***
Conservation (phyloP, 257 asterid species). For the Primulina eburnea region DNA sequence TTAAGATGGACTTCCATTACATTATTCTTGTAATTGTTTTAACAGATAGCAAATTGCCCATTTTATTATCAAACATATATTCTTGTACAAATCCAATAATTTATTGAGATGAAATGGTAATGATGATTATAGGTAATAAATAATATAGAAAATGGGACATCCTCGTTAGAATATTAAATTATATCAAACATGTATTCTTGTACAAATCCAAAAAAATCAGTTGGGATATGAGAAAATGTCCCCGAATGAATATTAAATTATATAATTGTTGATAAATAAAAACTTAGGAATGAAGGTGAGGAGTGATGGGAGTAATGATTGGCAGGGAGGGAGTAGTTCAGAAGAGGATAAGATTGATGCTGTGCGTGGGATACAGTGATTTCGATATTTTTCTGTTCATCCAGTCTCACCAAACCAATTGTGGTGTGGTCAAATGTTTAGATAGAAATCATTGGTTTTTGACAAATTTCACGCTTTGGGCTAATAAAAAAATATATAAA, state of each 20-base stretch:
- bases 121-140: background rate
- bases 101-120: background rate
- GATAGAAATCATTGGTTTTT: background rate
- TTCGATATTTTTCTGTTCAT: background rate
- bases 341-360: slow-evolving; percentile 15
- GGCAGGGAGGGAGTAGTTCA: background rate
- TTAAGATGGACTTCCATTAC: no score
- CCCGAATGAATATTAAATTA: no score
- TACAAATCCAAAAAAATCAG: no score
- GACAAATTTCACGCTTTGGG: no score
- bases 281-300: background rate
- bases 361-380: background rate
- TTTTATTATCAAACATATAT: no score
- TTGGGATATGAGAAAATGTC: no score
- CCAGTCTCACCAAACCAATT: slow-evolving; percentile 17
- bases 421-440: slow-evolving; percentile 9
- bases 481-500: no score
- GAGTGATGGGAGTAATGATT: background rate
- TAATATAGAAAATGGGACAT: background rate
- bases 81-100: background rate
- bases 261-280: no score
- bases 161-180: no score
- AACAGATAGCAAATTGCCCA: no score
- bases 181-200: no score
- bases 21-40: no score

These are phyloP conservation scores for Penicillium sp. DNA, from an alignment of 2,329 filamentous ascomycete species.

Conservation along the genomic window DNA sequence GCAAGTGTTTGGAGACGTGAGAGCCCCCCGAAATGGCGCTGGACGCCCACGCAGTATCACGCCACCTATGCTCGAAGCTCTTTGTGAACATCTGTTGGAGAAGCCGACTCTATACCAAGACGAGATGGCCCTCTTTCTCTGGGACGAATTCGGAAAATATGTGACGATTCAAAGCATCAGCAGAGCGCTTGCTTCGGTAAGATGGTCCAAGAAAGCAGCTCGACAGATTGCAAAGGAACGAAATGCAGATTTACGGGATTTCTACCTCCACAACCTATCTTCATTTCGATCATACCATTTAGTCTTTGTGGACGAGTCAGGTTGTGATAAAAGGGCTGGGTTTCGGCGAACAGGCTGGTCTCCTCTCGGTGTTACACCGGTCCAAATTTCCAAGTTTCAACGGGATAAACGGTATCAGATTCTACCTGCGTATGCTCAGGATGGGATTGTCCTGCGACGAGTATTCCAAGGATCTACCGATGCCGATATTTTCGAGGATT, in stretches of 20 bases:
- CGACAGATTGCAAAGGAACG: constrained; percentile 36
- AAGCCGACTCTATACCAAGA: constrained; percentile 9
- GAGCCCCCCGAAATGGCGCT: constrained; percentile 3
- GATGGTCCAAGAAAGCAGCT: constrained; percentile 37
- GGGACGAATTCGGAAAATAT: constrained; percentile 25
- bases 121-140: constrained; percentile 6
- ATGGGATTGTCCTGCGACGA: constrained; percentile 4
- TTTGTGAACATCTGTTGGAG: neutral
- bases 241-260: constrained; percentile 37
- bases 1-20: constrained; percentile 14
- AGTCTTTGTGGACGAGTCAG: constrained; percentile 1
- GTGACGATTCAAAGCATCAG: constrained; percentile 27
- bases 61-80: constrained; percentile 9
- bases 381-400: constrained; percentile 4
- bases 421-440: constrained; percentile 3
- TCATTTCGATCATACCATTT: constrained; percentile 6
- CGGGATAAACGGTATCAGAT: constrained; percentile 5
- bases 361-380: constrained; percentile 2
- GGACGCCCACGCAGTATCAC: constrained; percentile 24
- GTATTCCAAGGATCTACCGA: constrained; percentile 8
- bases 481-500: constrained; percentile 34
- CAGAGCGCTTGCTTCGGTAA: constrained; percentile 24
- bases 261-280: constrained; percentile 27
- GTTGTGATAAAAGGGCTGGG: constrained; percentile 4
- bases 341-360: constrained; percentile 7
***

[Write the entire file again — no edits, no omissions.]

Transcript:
Conservation (phyloP, 257 asterid species). For the Primulina eburnea region DNA sequence TTAAGATGGACTTCCATTACATTATTCTTGTAATTGTTTTAACAGATAGCAAATTGCCCATTTTATTATCAAACATATATTCTTGTACAAATCCAATAATTTATTGAGATGAAATGGTAATGATGATTATAGGTAATAAATAATATAGAAAATGGGACATCCTCGTTAGAATATTAAATTATATCAAACATGTATTCTTGTACAAATCCAAAAAAATCAGTTGGGATATGAGAAAATGTCCCCGAATGAATATTAAATTATATAATTGTTGATAAATAAAAACTTAGGAATGAAGGTGAGGAGTGATGGGAGTAATGATTGGCAGGGAGGGAGTAGTTCAGAAGAGGATAAGATTGATGCTGTGCGTGGGATACAGTGATTTCGATATTTTTCTGTTCATCCAGTCTCACCAAACCAATTGTGGTGTGGTCAAATGTTTAGATAGAAATCATTGGTTTTTGACAAATTTCACGCTTTGGGCTAATAAAAAAATATATAAA, state of each 20-base stretch:
- bases 121-140: background rate
- bases 101-120: background rate
- GATAGAAATCATTGGTTTTT: background rate
- TTCGATATTTTTCTGTTCAT: background rate
- bases 341-360: slow-evolving; percentile 15
- GGCAGGGAGGGAGTAGTTCA: background rate
- TTAAGATGGACTTCCATTAC: no score
- CCCGAATGAATATTAAATTA: no score
- TACAAATCCAAAAAAATCAG: no score
- GACAAATTTCACGCTTTGGG: no score
- bases 281-300: background rate
- bases 361-380: background rate
- TTTTATTATCAAACATATAT: no score
- TTGGGATATGAGAAAATGTC: no score
- CCAGTCTCACCAAACCAATT: slow-evolving; percentile 17
- bases 421-440: slow-evolving; percentile 9
- bases 481-500: no score
- GAGTGATGGGAGTAATGATT: background rate
- TAATATAGAAAATGGGACAT: background rate
- bases 81-100: background rate
- bases 261-280: no score
- bases 161-180: no score
- AACAGATAGCAAATTGCCCA: no score
- bases 181-200: no score
- bases 21-40: no score

These are phyloP conservation scores for Penicillium sp. DNA, from an alignment of 2,329 filamentous ascomycete species.

Conservation along the genomic window DNA sequence GCAAGTGTTTGGAGACGTGAGAGCCCCCCGAAATGGCGCTGGACGCCCACGCAGTATCACGCCACCTATGCTCGAAGCTCTTTGTGAACATCTGTTGGAGAAGCCGACTCTATACCAAGACGAGATGGCCCTCTTTCTCTGGGACGAATTCGGAAAATATGTGACGATTCAAAGCATCAGCAGAGCGCTTGCTTCGGTAAGATGGTCCAAGAAAGCAGCTCGACAGATTGCAAAGGAACGAAATGCAGATTTACGGGATTTCTACCTCCACAACCTATCTTCATTTCGATCATACCATTTAGTCTTTGTGGACGAGTCAGGTTGTGATAAAAGGGCTGGGTTTCGGCGAACAGGCTGGTCTCCTCTCGGTGTTACACCGGTCCAAATTTCCAAGTTTCAACGGGATAAACGGTATCAGATTCTACCTGCGTATGCTCAGGATGGGATTGTCCTGCGACGAGTATTCCAAGGATCTACCGATGCCGATATTTTCGAGGATT, in stretches of 20 bases:
- CGACAGATTGCAAAGGAACG: constrained; percentile 36
- AAGCCGACTCTATACCAAGA: constrained; percentile 9
- GAGCCCCCCGAAATGGCGCT: constrained; percentile 3
- GATGGTCCAAGAAAGCAGCT: constrained; percentile 37
- GGGACGAATTCGGAAAATAT: constrained; percentile 25
- bases 121-140: constrained; percentile 6
- ATGGGATTGTCCTGCGACGA: constrained; percentile 4
- TTTGTGAACATCTGTTGGAG: neutral
- bases 241-260: constrained; percentile 37
- bases 1-20: constrained; percentile 14
- AGTCTTTGTGGACGAGTCAG: constrained; percentile 1
- GTGACGATTCAAAGCATCAG: constrained; percentile 27
- bases 61-80: constrained; percentile 9
- bases 381-400: constrained; percentile 4
- bases 421-440: constrained; percentile 3
- TCATTTCGATCATACCATTT: constrained; percentile 6
- CGGGATAAACGGTATCAGAT: constrained; percentile 5
- bases 361-380: constrained; percentile 2
- GGACGCCCACGCAGTATCAC: constrained; percentile 24
- GTATTCCAAGGATCTACCGA: constrained; percentile 8
- bases 481-500: constrained; percentile 34
- CAGAGCGCTTGCTTCGGTAA: constrained; percentile 24
- bases 261-280: constrained; percentile 27
- GTTGTGATAAAAGGGCTGGG: constrained; percentile 4
- bases 341-360: constrained; percentile 7